1. Traffic should exceed 25,000 cars per day in a 24-hour period. Bear in mind that commuter traffic (people on their way to and from work) will stop less often for a car wash than local residents. Also, when looking at a property on a divided highway, or without a nearby turning lane, only consider the traffic on your side of the street.
2. The property must be visible from a distance and easily accessible with enough time to slow and make a safe turn into the property. Ideally there is a deceleration lane. In a perfect world, your proposed property is on the right-hand side after a stoplight. Car washes are often an impulse buy: visibility is critical.
3. Zoning rules must allow you to prominently promote your brand and service. Never make assumptions. Confirm with reasonable certainty that you will be able to effectively promote your business to customers driving by with sufficient time to slow down and pull in. If that isn’t available, I’d recommend moving on to another piece of land.
4. Speed matters. Too fast and potential customers will zip past never realizing your wash is there. Too congested and frustrated drivers, eager to get through the traffic, seldom pull in for a car wash. The rule of thumb is 45 mph. Are there exceptions? Of course. Stoplights and signs can create intermittent traffic conditions that work well even at 60 mph, but these are outliers.
5. The population density per conveyor mentioned earlier isn’t the complete picture. Look for markets with high occupancy rates, meaning the market isn’t saturated with unoccupied units available for rent or sale. Mixed residential with some apartment inventory is preferable. Apartment complexes rarely allow driveway washing and can positively impact overall volume.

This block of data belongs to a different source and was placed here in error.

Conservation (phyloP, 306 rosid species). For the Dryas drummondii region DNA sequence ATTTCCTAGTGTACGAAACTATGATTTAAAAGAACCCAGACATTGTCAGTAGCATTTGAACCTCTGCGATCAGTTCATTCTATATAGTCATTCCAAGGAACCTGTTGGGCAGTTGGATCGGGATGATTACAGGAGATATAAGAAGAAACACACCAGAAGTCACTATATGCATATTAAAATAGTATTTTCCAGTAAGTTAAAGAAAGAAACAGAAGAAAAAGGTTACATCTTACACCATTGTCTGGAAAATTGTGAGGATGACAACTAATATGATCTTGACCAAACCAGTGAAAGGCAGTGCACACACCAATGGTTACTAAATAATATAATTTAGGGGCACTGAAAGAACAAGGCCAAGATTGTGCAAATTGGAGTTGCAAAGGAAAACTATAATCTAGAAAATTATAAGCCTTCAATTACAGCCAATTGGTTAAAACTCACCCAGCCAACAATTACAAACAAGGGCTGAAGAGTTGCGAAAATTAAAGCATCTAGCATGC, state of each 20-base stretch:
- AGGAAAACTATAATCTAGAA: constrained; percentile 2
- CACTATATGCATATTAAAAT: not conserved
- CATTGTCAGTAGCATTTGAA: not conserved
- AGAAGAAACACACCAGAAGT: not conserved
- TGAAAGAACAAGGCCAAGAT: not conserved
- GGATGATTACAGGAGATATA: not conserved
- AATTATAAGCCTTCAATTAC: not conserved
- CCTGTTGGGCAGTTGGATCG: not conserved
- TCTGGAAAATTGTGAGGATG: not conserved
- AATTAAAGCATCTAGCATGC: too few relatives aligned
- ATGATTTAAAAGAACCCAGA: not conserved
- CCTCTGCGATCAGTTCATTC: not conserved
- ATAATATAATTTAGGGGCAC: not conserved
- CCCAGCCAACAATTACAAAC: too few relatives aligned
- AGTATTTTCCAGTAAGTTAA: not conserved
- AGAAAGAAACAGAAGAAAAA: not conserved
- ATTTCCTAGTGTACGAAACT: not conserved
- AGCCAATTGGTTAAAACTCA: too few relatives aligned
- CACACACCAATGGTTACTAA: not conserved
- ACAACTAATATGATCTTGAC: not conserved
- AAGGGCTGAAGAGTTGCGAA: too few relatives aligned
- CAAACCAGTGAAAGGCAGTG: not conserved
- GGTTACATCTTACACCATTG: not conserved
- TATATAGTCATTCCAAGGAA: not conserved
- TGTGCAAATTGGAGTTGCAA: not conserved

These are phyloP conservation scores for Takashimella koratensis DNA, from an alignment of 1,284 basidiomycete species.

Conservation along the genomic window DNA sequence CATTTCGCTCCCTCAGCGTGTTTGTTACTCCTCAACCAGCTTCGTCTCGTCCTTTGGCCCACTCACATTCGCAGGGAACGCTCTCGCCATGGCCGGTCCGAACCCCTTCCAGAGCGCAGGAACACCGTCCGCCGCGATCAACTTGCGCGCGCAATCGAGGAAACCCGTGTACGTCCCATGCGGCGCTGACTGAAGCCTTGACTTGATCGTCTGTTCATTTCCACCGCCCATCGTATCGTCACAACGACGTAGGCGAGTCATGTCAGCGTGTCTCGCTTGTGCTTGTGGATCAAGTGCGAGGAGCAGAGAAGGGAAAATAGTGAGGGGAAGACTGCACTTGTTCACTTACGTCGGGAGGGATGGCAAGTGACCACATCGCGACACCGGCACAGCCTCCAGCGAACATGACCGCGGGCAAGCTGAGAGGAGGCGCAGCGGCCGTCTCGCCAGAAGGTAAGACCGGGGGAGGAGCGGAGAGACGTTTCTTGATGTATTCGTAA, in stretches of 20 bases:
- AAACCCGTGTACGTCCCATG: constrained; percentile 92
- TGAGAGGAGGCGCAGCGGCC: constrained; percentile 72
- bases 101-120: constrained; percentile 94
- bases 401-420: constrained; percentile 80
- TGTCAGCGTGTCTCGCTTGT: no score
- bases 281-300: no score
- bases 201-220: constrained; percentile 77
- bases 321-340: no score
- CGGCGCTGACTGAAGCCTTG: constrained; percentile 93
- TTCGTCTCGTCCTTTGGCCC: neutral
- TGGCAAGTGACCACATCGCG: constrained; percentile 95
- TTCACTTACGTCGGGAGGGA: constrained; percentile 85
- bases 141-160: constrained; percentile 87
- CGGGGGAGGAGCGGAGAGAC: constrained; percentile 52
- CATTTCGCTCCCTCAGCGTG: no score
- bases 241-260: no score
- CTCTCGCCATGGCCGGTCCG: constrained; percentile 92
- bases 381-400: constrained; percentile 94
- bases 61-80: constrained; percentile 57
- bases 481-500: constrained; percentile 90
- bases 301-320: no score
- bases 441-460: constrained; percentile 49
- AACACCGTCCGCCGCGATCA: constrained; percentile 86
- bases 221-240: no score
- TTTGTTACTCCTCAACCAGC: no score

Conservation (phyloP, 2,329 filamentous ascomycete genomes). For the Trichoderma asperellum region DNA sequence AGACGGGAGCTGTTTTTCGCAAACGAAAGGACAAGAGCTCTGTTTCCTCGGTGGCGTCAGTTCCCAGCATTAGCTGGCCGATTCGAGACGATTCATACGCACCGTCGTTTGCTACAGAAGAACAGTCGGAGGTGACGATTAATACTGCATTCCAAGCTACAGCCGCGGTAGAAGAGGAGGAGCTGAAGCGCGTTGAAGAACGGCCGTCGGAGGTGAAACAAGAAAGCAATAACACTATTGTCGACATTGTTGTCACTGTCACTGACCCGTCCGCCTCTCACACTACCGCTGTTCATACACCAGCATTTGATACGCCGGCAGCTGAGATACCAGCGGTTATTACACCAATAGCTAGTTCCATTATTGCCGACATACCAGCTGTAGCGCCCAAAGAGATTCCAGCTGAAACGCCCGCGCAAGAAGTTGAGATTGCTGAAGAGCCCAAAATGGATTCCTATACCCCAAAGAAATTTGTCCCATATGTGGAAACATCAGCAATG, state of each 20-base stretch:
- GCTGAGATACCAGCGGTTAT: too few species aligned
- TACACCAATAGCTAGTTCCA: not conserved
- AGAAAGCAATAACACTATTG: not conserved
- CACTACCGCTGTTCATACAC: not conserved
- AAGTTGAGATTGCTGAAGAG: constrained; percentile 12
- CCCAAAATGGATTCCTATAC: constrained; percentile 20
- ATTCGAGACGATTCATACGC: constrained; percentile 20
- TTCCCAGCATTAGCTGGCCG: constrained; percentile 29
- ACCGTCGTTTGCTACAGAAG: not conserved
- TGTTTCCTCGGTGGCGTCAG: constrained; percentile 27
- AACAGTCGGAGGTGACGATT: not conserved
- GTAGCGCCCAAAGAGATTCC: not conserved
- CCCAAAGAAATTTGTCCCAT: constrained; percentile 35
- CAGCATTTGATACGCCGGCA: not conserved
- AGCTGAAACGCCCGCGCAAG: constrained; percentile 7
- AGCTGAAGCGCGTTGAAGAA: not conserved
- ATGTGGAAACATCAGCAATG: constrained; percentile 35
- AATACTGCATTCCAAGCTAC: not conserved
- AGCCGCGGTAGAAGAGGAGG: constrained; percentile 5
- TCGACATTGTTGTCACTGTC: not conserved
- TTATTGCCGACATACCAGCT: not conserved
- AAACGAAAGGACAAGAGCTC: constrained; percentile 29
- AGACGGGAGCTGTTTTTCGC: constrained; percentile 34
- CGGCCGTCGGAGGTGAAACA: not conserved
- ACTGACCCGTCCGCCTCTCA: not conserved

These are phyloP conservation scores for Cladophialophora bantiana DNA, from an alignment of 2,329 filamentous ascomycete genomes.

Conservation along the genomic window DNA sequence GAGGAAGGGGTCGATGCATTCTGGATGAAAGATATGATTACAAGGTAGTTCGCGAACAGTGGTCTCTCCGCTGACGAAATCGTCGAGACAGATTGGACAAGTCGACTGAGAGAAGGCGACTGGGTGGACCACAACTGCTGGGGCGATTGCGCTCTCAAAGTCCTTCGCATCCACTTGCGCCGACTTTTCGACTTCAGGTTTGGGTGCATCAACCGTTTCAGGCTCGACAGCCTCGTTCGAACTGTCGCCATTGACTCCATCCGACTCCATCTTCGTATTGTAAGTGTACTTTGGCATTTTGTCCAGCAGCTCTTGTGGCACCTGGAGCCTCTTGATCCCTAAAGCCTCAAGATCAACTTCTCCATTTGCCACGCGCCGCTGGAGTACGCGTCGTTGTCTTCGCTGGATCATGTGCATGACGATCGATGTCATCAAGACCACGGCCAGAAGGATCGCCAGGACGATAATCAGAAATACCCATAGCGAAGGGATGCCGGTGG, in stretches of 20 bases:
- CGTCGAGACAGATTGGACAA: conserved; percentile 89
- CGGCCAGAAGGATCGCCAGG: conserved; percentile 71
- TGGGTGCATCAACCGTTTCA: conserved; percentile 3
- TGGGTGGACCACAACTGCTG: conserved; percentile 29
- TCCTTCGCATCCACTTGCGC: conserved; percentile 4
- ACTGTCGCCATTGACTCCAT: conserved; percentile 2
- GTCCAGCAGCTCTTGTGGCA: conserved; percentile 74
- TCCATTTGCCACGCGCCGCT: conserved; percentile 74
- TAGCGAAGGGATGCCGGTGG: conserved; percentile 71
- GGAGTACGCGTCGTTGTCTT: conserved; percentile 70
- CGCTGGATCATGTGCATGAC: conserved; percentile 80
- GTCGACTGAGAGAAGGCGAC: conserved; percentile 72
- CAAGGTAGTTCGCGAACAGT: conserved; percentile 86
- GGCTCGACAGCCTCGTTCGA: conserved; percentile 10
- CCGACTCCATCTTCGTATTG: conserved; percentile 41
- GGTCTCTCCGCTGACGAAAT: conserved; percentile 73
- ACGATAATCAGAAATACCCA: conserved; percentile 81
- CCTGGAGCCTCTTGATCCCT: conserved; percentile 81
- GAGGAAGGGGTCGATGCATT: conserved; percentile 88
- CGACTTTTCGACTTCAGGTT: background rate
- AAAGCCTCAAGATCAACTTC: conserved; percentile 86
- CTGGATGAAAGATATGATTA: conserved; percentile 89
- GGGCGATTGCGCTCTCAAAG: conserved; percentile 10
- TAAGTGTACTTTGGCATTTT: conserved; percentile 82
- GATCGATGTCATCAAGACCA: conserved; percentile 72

6. Look for markets with a working population with at least 55% of the total population being between the ages of 25 to 55. The logic here is quite simple: employed people have more disposable income than retirees and students.
7. Ideally, 50 percent of your proposed market should make over $50,000 household income per year. This is critical for a full or flex serve, though the income requirement is somewhat relaxed for an express-exterior wash.
8. Total population and income in your selected market should be projected to grow over the next five years. Enter a market too early, and you may fail before it takes off. Buy too late and the cost of the land may not fit your investment objective. Review census data to see if the population is growing. Visit the city planner’s office to see which — if any — areas have been plotted for retail development. You’re looking for opportunities to get in before land prices surge and that have sufficient traffic to support your businesses during that growth.
9. Car washing should be a permitable use for the property before you invest money. If it’s not, be prepared to spend tens (or even hundreds) of thousands of dollars to get an exception made, with no guarantee that you’ll have anything to show for it. That said, the right site may be worth the battle, so be prepared to fight if it makes sense.
10. Required utilities should be available before you make an offer. This includes the presence of a 2-inch water main and sewer connection without an exorbitant impact fee. Three-phase electricity must also be available. Don’t assume unless you enjoy wasting time, and money.
If you find sites with all of these characteristics you should fare well, provided you deliver a consistent quality product, good value, and a positive customer experience. Markets and industries change. Just make sure that while you adapt to these changes you continue to rely on sound business practices before moving forward on your next property. Do that, and chances are that someday, someone, will be nostalgic for the business you built.
Good luck and good washing.
Anthony Analetto has over 35 years’ experience in the car wash business and is a partner at SONNY’S The Car Wash Factory. Before coming to SONNY’S, Anthony was the director of operations for a 74-location national car wash chain. Anthony can be reached at (800) 327-8723 x 104 or at AAnaletto@SonnysDirect.com.